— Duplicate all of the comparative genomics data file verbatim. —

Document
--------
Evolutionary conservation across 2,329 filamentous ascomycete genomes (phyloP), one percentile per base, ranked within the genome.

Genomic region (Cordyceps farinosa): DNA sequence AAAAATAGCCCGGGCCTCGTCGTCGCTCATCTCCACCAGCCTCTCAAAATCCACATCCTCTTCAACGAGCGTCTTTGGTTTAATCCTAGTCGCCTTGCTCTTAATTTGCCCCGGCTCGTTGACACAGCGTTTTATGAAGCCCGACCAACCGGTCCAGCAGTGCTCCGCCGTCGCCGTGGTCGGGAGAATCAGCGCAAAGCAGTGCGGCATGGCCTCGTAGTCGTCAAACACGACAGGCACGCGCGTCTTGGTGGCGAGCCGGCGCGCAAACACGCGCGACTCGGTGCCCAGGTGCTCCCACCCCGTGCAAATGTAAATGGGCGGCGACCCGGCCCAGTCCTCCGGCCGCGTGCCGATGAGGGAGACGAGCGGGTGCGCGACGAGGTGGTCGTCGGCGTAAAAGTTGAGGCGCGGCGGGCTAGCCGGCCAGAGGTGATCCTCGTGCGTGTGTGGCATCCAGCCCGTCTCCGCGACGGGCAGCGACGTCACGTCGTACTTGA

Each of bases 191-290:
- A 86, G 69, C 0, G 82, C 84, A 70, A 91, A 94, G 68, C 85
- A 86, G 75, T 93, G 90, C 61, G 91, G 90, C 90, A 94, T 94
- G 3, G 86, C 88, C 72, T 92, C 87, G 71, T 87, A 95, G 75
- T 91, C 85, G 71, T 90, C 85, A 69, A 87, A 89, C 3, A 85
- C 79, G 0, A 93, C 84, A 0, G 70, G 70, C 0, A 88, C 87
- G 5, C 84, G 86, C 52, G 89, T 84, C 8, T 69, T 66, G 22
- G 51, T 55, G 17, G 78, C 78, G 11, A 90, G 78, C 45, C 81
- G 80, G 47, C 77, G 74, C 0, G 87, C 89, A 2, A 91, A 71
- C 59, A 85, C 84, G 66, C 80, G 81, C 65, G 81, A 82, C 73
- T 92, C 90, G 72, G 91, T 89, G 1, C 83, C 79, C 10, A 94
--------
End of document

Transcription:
Evolutionary conservation across 2,329 filamentous ascomycete genomes (phyloP), one percentile per base, ranked within the genome.

Genomic region (Cordyceps farinosa): DNA sequence AAAAATAGCCCGGGCCTCGTCGTCGCTCATCTCCACCAGCCTCTCAAAATCCACATCCTCTTCAACGAGCGTCTTTGGTTTAATCCTAGTCGCCTTGCTCTTAATTTGCCCCGGCTCGTTGACACAGCGTTTTATGAAGCCCGACCAACCGGTCCAGCAGTGCTCCGCCGTCGCCGTGGTCGGGAGAATCAGCGCAAAGCAGTGCGGCATGGCCTCGTAGTCGTCAAACACGACAGGCACGCGCGTCTTGGTGGCGAGCCGGCGCGCAAACACGCGCGACTCGGTGCCCAGGTGCTCCCACCCCGTGCAAATGTAAATGGGCGGCGACCCGGCCCAGTCCTCCGGCCGCGTGCCGATGAGGGAGACGAGCGGGTGCGCGACGAGGTGGTCGTCGGCGTAAAAGTTGAGGCGCGGCGGGCTAGCCGGCCAGAGGTGATCCTCGTGCGTGTGTGGCATCCAGCCCGTCTCCGCGACGGGCAGCGACGTCACGTCGTACTTGA

Each of bases 191-290:
- A 86, G 69, C 0, G 82, C 84, A 70, A 91, A 94, G 68, C 85
- A 86, G 75, T 93, G 90, C 61, G 91, G 90, C 90, A 94, T 94
- G 3, G 86, C 88, C 72, T 92, C 87, G 71, T 87, A 95, G 75
- T 91, C 85, G 71, T 90, C 85, A 69, A 87, A 89, C 3, A 85
- C 79, G 0, A 93, C 84, A 0, G 70, G 70, C 0, A 88, C 87
- G 5, C 84, G 86, C 52, G 89, T 84, C 8, T 69, T 66, G 22
- G 51, T 55, G 17, G 78, C 78, G 11, A 90, G 78, C 45, C 81
- G 80, G 47, C 77, G 74, C 0, G 87, C 89, A 2, A 91, A 71
- C 59, A 85, C 84, G 66, C 80, G 81, C 65, G 81, A 82, C 73
- T 92, C 90, G 72, G 91, T 89, G 1, C 83, C 79, C 10, A 94